Anyone who‚Äôs ever taken a vegan diet¬†for a test drive knows there‚Äôs no shortage of invasive speculation that comes with the all-veg lifestyle. But one FAQ tends to get tossed out way more than salad during dinner conversation: How do you get enough protein from vegan sources?
When I ask Rachel Brathen, the herbivorous yogi¬†known as Yoga Girl, about her experience with what I feel to be the seriously overplayed query, she immediately backs me up: It is a thing. ‚ÄúI think it‚Äôs so funny. It‚Äôs like the number-one question that I‚Äôm asked by non-vegans and non-vegetarians, but I think it‚Äôs a little bit outdated,‚ÄĚ she says with a laugh. ‚ÄúYou don‚Äôt need to eat beef, eggs, and all these other animal products to get your protein.‚ÄĚ
‚ÄúI get most of my protein from what you would assume are the basic non-animal forces, so we eat a lot of tofu, beans, and lentils, and quinoa, things like that. And of course a lot of nuts.‚ÄĚ ‚ÄĒRachel Brathen, Yoga Girl
According to the Dietary Reference Intakes set out by the US Department of Health and Human Services, she‚Äôs totally right. Those guidelines spell out that individuals need to eat about¬†0.8 grams of protein per kilogram of body weight. Meaning, for every 25 pounds you weigh, you should be eating about 9 grams of protein, unless you‚Äôre an endurance athletes, meaning you¬†may require between 1.2 to 1.4 grams per kg, or about 14 grams per 25 pounds.¬†So while yes, eating a small chicken breast (31 grams per 100-gram serving) or another animal product may help you reach your quota faster, plant-based options of the macronutrient, like hemp seeds (10 grams in 3 Tbsp), oatmeal (6 grams per one cup), and peas (4.5 grams per 1/2 cup) will push you toward to the protein finish line, too.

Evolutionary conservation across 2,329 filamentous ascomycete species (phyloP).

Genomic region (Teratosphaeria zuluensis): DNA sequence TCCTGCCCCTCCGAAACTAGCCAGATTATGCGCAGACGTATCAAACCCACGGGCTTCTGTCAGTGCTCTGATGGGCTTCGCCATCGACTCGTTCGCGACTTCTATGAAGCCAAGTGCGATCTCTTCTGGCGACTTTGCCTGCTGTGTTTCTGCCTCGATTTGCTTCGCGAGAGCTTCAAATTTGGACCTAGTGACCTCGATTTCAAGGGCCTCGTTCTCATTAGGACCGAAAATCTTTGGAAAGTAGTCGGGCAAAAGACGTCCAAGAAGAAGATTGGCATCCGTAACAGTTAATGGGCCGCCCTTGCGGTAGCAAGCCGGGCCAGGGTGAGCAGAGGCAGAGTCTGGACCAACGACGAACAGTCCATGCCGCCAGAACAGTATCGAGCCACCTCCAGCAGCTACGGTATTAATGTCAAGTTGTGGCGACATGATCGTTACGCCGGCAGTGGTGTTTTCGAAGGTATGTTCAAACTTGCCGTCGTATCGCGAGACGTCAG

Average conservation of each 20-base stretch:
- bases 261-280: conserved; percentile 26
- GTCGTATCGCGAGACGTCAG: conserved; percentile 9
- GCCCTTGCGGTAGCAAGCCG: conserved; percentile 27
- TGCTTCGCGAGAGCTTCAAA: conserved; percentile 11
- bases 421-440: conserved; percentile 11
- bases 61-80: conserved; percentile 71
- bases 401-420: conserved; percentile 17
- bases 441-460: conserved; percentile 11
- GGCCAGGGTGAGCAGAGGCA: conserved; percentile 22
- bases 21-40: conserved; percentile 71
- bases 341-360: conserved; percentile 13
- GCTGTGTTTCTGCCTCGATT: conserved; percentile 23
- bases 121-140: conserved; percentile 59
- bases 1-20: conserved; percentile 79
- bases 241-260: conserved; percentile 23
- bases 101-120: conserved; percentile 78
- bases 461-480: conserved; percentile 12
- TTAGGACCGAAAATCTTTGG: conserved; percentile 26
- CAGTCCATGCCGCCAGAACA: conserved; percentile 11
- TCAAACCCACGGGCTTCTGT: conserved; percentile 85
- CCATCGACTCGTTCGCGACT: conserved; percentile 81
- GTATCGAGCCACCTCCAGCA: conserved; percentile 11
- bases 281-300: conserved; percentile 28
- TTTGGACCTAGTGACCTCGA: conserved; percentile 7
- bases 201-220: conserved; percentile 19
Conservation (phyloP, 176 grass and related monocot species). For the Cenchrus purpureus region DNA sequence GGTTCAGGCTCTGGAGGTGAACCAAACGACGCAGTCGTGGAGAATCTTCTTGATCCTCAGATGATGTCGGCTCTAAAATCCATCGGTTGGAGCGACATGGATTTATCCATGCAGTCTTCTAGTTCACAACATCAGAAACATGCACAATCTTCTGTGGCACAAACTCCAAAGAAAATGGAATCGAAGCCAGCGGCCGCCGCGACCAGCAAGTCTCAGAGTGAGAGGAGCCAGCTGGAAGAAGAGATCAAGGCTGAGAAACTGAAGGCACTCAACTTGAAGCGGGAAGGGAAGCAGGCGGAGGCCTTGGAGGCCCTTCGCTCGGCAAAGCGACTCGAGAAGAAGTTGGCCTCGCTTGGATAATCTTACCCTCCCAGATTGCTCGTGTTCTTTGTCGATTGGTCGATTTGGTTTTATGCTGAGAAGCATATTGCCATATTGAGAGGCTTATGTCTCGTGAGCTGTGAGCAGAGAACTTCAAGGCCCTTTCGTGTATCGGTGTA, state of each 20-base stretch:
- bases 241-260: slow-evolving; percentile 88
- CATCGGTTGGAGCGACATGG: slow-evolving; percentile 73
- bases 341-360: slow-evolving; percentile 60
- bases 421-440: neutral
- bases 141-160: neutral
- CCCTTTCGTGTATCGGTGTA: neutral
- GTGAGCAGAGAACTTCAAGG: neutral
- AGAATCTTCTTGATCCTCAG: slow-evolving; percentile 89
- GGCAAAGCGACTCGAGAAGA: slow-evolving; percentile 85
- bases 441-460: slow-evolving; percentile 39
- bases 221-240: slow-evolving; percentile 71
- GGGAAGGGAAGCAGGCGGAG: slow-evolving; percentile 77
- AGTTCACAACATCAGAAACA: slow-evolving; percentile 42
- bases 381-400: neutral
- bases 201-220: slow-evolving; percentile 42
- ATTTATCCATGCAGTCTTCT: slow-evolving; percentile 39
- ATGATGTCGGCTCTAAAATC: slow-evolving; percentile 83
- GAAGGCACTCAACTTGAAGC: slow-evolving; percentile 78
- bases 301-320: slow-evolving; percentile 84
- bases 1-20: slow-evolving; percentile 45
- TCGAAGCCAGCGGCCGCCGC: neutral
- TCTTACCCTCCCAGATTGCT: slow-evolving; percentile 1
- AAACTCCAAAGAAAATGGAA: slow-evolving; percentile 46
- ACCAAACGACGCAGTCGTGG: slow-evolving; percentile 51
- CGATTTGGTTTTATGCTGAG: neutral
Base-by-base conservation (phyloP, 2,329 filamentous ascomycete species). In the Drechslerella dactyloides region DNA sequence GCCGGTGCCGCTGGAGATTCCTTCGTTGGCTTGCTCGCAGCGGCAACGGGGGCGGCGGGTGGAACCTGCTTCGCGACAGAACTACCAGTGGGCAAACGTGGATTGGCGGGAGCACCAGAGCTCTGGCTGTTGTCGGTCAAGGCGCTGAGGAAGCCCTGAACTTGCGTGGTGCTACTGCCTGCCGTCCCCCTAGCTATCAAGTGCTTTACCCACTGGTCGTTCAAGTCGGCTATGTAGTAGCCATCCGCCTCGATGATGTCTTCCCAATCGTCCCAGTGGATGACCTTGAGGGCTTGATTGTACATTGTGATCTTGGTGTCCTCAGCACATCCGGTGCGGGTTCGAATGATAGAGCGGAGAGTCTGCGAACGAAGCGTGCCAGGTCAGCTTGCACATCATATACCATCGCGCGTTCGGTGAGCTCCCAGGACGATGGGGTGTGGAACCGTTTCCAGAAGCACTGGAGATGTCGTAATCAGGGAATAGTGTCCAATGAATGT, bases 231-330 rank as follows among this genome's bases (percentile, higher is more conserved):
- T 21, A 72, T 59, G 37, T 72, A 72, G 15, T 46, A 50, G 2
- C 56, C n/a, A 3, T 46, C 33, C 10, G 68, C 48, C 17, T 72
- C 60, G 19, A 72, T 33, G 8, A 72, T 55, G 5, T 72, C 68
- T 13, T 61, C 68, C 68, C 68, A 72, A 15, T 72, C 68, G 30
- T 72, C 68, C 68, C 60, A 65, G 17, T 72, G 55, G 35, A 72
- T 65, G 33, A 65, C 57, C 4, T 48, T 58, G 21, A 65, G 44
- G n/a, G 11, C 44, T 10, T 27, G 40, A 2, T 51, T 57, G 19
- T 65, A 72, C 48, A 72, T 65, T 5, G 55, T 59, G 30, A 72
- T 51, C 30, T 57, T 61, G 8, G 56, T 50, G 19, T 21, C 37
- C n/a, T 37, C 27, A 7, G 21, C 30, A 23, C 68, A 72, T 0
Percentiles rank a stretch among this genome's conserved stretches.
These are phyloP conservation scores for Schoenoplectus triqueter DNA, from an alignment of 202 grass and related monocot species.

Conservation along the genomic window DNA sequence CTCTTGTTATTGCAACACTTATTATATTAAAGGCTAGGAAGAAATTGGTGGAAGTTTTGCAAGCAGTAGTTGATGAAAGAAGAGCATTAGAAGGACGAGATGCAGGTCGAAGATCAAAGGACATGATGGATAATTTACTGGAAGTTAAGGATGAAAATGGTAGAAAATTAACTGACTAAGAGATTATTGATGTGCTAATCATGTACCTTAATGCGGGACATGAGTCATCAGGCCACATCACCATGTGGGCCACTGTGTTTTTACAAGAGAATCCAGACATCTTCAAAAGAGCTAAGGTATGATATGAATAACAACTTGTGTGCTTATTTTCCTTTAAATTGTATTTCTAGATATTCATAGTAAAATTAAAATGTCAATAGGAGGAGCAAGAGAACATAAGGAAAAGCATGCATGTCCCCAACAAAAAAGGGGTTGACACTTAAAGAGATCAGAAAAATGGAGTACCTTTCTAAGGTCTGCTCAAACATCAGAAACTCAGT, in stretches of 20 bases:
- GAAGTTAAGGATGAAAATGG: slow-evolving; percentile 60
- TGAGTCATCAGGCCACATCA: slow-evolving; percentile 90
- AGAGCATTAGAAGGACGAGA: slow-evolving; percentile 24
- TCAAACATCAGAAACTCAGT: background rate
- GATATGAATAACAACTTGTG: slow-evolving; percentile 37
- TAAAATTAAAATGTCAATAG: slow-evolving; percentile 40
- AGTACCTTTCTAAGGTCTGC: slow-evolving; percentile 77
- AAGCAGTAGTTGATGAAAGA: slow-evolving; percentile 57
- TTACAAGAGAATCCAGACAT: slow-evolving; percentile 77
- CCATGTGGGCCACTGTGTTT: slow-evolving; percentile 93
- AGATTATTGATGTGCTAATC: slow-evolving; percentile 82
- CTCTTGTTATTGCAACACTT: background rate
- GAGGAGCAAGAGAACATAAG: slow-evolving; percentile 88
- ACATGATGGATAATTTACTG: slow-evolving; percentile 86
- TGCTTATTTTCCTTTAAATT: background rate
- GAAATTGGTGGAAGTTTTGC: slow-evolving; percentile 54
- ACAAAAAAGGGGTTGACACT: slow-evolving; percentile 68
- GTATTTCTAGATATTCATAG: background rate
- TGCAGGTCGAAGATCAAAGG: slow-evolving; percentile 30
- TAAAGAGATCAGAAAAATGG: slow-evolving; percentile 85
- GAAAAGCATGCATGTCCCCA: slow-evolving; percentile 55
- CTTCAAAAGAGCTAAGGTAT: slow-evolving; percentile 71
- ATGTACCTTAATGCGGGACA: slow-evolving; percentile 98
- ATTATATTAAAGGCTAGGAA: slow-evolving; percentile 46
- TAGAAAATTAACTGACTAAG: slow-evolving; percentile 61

Brathen prefers to pack in the essential nutrient as deliciously as possible: ‚ÄúI eat a lot of tofu, beans, and lentils, and quinoa, things like that. And of course a lot of nuts,‚ÄĚ she says. When the asana lover isn‚Äôt shelling pistachios as part of her partnership with Wonderful, she tells me she‚Äôs a huge proponent of quick curries and lasagnas stuffed with faux-ricotta. And as a rule, she always tries to supercharge pasta dishes with lentils, legumes that boast about 9 grams of protein per serving (a combo that, BTW, Lea Luna‚ÄĒher one-and-a-half-year-old totally ships too).¬†
The takeaway? Next time someone insinuates you‚Äôre deficient in this macronutrient, politely place your¬†delish¬†veggie burger back onto your plate, and patiently explain why vegetables, too, are perfectly capable of fueling your workouts, fulfilling your amino-acid needs, and repairing your muscles. Then kindly ask them to pass the beet ketchup, please.